Bringing global health actors together for a healthier world

A general view of the 66th World Health Assembly at the United Nations European headquarters in Geneva May 20, 2013. The World Health Assembly is the annual meeting of the World Health Organization's (WHO) 194 Member States and is its highest decision-making body. This year marks the 66th World Health Assembly
Editor's note:

This blog is adapted from ‘Unity in Diversity: Reshaping the Global Health Architecture,’ the author’s chapter in a new Brookings Press book, “From Summits to Solutions: Innovations in Implementing the Sustainable Development Goals.

SDG 3: Ensure healthy lives and promote well-being for all at all ages.

The third Sustainable Development Goal (SDG) comprises targets that are challenging for many countries. Target focuses range from maternal and child health and infectious diseases to non-communicable diseases and injuries, with an overarching goal of universal health coverage.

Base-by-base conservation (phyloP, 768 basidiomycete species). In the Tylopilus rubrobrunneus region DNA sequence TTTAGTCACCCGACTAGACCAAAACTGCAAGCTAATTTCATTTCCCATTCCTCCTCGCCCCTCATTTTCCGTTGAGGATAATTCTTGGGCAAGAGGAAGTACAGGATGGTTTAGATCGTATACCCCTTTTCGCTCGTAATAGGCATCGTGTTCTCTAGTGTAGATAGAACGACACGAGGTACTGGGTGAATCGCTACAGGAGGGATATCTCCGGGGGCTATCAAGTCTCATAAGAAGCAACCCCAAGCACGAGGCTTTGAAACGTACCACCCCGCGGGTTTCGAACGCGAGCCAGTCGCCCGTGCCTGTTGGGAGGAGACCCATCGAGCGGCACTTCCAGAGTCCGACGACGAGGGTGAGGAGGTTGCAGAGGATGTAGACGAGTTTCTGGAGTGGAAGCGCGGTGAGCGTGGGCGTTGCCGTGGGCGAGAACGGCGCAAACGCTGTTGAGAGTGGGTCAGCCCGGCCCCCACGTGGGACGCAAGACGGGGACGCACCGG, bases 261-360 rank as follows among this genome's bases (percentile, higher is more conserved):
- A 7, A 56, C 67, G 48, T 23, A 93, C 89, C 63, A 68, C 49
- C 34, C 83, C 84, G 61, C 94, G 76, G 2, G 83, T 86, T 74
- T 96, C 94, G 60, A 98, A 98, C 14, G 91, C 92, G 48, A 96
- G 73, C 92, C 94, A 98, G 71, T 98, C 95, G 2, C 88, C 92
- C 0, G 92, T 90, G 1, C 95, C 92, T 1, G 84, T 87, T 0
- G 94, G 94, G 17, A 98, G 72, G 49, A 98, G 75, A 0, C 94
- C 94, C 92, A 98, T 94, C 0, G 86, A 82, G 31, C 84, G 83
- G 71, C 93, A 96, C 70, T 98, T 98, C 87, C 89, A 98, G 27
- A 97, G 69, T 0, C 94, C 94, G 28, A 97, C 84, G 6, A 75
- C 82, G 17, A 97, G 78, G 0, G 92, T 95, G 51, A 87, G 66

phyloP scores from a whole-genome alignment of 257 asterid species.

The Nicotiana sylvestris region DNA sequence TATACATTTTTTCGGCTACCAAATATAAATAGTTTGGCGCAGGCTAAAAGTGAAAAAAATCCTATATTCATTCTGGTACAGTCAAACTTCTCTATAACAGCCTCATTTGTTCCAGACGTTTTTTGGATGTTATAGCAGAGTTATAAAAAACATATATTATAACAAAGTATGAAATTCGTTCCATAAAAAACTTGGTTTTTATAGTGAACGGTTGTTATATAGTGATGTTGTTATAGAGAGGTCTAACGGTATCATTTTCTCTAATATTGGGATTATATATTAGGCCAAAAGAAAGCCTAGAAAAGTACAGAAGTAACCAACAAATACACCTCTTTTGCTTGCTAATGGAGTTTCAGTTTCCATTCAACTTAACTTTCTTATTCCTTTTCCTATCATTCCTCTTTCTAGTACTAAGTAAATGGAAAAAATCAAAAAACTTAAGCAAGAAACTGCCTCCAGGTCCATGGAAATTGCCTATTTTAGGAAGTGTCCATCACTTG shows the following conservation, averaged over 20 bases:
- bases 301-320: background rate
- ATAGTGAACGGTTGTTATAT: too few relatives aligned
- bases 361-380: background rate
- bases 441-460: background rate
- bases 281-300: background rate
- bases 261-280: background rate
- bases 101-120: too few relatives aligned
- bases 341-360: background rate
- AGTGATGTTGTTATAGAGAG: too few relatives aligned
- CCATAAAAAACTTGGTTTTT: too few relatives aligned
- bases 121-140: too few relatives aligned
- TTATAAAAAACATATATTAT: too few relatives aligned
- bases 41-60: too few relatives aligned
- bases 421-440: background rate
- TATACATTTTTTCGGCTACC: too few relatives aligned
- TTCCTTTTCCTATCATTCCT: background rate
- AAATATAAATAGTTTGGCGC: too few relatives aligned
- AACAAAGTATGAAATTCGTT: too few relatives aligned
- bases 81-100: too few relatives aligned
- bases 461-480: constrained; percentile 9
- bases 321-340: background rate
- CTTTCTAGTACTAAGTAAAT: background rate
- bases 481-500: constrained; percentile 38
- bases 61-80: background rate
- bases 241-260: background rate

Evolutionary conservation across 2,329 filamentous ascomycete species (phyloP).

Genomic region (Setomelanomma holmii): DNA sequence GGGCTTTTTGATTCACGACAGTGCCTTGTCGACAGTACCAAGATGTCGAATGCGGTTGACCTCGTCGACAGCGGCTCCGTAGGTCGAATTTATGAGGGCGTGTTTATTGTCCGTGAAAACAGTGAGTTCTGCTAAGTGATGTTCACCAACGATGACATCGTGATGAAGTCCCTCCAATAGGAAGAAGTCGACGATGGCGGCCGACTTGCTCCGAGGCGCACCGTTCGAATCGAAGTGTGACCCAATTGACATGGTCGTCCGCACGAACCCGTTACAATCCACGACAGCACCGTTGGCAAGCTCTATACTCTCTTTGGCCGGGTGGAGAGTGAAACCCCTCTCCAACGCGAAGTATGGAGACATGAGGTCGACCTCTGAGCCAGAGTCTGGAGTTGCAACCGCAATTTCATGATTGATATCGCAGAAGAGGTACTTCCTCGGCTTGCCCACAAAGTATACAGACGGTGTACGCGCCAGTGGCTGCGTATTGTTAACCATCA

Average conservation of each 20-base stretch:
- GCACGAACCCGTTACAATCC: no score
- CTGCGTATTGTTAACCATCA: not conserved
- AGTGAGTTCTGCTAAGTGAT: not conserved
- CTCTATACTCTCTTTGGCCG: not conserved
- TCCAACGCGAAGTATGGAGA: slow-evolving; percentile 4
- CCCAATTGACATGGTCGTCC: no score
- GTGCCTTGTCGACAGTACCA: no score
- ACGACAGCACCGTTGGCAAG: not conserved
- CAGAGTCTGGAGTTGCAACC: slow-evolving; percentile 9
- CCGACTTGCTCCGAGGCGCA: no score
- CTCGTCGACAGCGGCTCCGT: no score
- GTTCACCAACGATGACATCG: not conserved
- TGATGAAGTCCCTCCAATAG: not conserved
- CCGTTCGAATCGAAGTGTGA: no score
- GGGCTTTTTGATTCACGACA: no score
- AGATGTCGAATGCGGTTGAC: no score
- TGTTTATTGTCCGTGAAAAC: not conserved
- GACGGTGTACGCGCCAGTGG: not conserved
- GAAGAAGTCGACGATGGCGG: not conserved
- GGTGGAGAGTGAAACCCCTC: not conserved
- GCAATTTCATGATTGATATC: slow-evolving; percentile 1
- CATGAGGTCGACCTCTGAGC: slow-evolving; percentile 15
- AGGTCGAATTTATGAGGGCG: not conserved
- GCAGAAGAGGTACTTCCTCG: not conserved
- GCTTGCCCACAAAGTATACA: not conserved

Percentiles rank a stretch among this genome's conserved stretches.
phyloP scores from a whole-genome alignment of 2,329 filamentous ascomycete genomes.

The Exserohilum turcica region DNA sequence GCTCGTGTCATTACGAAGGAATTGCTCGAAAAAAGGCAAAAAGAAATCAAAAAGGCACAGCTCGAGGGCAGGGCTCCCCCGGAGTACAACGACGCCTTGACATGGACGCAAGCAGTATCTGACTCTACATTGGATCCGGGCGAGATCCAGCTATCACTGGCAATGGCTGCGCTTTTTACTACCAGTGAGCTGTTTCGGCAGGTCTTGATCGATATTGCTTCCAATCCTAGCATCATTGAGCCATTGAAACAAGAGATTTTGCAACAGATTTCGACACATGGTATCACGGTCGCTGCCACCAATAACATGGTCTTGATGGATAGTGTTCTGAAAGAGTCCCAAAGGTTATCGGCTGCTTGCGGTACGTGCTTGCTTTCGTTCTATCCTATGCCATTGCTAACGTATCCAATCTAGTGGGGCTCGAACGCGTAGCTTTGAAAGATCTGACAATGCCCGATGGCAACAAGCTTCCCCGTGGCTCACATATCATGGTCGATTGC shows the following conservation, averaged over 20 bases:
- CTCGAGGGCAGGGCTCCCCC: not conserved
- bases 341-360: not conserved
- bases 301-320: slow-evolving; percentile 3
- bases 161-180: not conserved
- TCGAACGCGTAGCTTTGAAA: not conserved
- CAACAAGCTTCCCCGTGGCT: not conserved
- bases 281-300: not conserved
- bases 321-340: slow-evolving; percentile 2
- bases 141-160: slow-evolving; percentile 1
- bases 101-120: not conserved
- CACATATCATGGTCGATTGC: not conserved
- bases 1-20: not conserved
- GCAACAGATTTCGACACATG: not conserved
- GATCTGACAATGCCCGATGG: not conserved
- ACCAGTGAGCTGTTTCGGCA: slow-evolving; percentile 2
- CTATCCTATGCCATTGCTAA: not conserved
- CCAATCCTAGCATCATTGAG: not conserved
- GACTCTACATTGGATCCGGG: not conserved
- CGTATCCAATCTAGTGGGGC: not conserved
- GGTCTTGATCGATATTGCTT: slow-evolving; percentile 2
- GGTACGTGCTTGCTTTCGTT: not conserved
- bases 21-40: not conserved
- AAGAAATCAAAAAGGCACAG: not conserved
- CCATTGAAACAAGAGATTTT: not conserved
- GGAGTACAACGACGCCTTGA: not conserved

The players associated with each target are also diverse. National governments, the World Health Organization (WHO) and other U.N. agencies, and various organizations work to move the needle on global health. The World Bank and other multilateral development banks play an important role in global health financing, as do private philanthropic organizations and high-income donor countries.

My chapter in “From Summits tSolutions” reviews the global efforts by these players in recent years and identifies areas for which extensive mobilization at the global level is being pursued. I seek to identify a set of criteria by which the activities of existing alliances, partnerships, and other international health regimes can be evaluated for a better global collective action for health under the SDGs.

In the Millennium Development Goal era, global health governance was largely characterized by the proliferation of global health initiatives. In the Sustainable Development Goal era, our vision of global health governance needs to be broadened to focus not only on the individual health initiatives, but also their interactions with each other.  

Meeting the challenges in achieving the 2030 targets will require a renewed effort to resolve coordination problems across global health initiatives so that the international health community can reconcile diverse agendas and constituencies to improve health and well-being for all.